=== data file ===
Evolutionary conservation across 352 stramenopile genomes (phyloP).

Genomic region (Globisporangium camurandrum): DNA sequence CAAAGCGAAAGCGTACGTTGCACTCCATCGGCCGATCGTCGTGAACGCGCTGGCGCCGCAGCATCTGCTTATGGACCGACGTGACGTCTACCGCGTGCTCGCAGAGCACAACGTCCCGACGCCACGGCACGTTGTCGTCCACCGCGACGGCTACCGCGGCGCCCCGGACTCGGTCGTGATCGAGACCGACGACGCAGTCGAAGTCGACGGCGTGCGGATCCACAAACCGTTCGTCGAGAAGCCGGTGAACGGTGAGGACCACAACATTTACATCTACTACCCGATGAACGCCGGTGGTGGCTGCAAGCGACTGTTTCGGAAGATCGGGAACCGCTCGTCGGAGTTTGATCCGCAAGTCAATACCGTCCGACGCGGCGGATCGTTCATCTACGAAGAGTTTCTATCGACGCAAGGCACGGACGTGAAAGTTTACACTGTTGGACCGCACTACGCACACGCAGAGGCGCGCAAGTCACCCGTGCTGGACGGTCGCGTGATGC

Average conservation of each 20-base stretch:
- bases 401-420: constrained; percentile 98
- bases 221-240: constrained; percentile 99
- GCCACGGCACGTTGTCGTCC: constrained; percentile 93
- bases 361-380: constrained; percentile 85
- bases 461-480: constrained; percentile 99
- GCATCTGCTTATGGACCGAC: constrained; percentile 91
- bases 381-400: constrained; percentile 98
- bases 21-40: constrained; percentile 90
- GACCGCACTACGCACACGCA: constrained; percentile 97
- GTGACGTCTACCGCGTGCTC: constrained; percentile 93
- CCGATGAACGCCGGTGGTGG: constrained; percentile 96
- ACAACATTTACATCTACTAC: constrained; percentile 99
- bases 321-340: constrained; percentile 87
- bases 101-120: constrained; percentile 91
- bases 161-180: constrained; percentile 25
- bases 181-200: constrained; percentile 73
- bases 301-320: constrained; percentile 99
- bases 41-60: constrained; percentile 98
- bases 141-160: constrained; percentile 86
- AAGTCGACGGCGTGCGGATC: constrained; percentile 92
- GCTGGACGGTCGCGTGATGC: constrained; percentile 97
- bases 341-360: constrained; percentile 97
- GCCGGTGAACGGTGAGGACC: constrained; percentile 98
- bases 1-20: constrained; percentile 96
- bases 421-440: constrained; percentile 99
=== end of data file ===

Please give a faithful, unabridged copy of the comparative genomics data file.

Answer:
Evolutionary conservation across 352 stramenopile genomes (phyloP).

Genomic region (Globisporangium camurandrum): DNA sequence CAAAGCGAAAGCGTACGTTGCACTCCATCGGCCGATCGTCGTGAACGCGCTGGCGCCGCAGCATCTGCTTATGGACCGACGTGACGTCTACCGCGTGCTCGCAGAGCACAACGTCCCGACGCCACGGCACGTTGTCGTCCACCGCGACGGCTACCGCGGCGCCCCGGACTCGGTCGTGATCGAGACCGACGACGCAGTCGAAGTCGACGGCGTGCGGATCCACAAACCGTTCGTCGAGAAGCCGGTGAACGGTGAGGACCACAACATTTACATCTACTACCCGATGAACGCCGGTGGTGGCTGCAAGCGACTGTTTCGGAAGATCGGGAACCGCTCGTCGGAGTTTGATCCGCAAGTCAATACCGTCCGACGCGGCGGATCGTTCATCTACGAAGAGTTTCTATCGACGCAAGGCACGGACGTGAAAGTTTACACTGTTGGACCGCACTACGCACACGCAGAGGCGCGCAAGTCACCCGTGCTGGACGGTCGCGTGATGC

Average conservation of each 20-base stretch:
- bases 401-420: constrained; percentile 98
- bases 221-240: constrained; percentile 99
- GCCACGGCACGTTGTCGTCC: constrained; percentile 93
- bases 361-380: constrained; percentile 85
- bases 461-480: constrained; percentile 99
- GCATCTGCTTATGGACCGAC: constrained; percentile 91
- bases 381-400: constrained; percentile 98
- bases 21-40: constrained; percentile 90
- GACCGCACTACGCACACGCA: constrained; percentile 97
- GTGACGTCTACCGCGTGCTC: constrained; percentile 93
- CCGATGAACGCCGGTGGTGG: constrained; percentile 96
- ACAACATTTACATCTACTAC: constrained; percentile 99
- bases 321-340: constrained; percentile 87
- bases 101-120: constrained; percentile 91
- bases 161-180: constrained; percentile 25
- bases 181-200: constrained; percentile 73
- bases 301-320: constrained; percentile 99
- bases 41-60: constrained; percentile 98
- bases 141-160: constrained; percentile 86
- AAGTCGACGGCGTGCGGATC: constrained; percentile 92
- GCTGGACGGTCGCGTGATGC: constrained; percentile 97
- bases 341-360: constrained; percentile 97
- GCCGGTGAACGGTGAGGACC: constrained; percentile 98
- bases 1-20: constrained; percentile 96
- bases 421-440: constrained; percentile 99